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Predicting Emergency Visits and Hospital Admissions During Radiation and Chemoradiation: An Internally Validated Pretreatment Machine Learning Algorithm.

  • Author(s): Hong, Julian C
  • Niedzwiecki, Donna
  • Palta, Manisha
  • Tenenbaum, Jessica D
  • et al.
Abstract

Purpose

Patients undergoing radiotherapy (RT) or chemoradiotherapy (CRT) may require emergency department evaluation or hospitalization. Early identification may direct preventative supportive care, improving outcomes and reducing health care costs. We developed and evaluated a machine learning (ML) approach to predict these events.

Methods

A total of 8,134 outpatient courses of RT and CRT from a single institution from 2013 to 2016 were identified. Extensive pretreatment data were programmatically extracted and processed from the electronic health record (EHR). Training and internal validation cohorts were randomly generated (3:1 ratio). Gradient tree boosting (GTB), random forest, support vector machine, and least absolute shrinkage and selection operator logistic regression approaches were trained and internally validated based on area under receiver operating characteristic (AUROC) curve. The most predictive ML approach was also evaluated using only disease- and treatment-related factors to assess predictive gain of extensive EHR data.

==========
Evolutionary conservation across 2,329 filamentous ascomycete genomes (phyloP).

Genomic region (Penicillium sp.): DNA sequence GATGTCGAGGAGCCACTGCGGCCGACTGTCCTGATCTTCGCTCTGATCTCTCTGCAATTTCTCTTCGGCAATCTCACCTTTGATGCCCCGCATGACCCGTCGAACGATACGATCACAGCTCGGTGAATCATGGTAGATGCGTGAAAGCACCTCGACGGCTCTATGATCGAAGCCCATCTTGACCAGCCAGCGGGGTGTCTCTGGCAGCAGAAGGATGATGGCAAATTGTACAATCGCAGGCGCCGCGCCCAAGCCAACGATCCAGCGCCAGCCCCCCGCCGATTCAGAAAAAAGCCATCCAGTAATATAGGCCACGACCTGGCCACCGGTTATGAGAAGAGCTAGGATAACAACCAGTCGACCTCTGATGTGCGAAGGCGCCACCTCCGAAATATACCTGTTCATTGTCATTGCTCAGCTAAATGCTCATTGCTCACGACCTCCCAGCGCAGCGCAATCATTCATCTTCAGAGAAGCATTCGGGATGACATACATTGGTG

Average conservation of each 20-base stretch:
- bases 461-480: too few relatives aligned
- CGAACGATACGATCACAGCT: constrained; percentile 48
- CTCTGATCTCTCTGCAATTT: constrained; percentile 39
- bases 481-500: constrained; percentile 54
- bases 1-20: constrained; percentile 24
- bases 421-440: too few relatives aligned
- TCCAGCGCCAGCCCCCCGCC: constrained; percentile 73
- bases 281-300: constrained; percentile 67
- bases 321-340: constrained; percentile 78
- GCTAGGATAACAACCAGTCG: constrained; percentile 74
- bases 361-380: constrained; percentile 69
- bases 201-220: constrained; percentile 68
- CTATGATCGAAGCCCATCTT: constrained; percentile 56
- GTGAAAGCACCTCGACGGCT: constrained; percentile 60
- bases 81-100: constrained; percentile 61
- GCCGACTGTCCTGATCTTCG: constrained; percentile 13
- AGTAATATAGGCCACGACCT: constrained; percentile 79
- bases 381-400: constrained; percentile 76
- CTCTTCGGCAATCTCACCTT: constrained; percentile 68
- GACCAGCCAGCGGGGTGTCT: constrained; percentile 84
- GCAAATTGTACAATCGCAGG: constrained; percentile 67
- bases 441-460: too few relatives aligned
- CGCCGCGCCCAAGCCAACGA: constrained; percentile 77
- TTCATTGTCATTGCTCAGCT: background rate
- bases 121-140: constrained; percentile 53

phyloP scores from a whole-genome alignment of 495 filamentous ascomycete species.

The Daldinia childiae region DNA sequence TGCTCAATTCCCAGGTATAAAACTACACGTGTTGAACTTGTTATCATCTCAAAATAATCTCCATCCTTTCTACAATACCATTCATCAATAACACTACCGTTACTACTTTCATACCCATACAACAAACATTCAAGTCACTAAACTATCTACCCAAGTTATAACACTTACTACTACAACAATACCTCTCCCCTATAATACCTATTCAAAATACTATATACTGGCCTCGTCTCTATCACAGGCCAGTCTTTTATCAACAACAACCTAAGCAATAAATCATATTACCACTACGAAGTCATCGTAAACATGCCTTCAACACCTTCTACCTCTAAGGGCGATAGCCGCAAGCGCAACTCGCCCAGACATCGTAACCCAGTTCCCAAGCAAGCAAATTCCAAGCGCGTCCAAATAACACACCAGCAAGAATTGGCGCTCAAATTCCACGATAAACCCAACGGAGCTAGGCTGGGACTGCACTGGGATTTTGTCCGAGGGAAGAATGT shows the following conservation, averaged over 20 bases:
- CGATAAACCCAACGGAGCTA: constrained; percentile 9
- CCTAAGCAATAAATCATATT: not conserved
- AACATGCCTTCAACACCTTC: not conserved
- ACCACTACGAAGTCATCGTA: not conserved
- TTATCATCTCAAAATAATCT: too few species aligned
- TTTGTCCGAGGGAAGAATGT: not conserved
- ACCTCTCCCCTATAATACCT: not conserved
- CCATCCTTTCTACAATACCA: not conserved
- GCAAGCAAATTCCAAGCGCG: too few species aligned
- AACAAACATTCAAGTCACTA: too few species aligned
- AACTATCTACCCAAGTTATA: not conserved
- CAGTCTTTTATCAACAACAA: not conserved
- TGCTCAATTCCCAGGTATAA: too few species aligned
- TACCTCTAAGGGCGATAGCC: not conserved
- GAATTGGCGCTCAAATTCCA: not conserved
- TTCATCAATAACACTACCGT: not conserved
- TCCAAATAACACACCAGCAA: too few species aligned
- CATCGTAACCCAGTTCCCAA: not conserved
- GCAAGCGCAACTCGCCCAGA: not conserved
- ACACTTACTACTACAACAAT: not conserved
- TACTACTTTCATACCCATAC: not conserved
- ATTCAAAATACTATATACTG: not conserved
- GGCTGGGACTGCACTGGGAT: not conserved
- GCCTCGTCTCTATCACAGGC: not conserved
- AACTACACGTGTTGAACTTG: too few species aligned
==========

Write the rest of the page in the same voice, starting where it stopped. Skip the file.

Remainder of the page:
Results

All methods had high predictive accuracy, particularly GTB (validation AUROC, 0.798). Extensive EHR data beyond disease and treatment information improved accuracy (delta AUROC, 0.056). A Youden-based cutoff corresponded to validation sensitivity of 81.0% (175 of 216 courses with events) and specificity of 67.3% (1,218 of 1811 courses without events). Interpretability is an important advantage of GTB. Variable importance identified top predictive factors, including treatment (planned RT and systemic therapy), pretreatment encounters (emergency department visits and admissions in the year before treatment), vital signs (weight loss and pain score in the year before treatment), and laboratory values (albumin level at weeks before treatment).

Conclusion

ML predicts emergency visits and hospitalization during cancer therapy. Incorporating predictions into clinical care algorithms may help direct personalized supportive care, improve quality of care, and reduce costs. A prospective trial investigating ML-assisted direction of increased clinical assessments during RT is planned.

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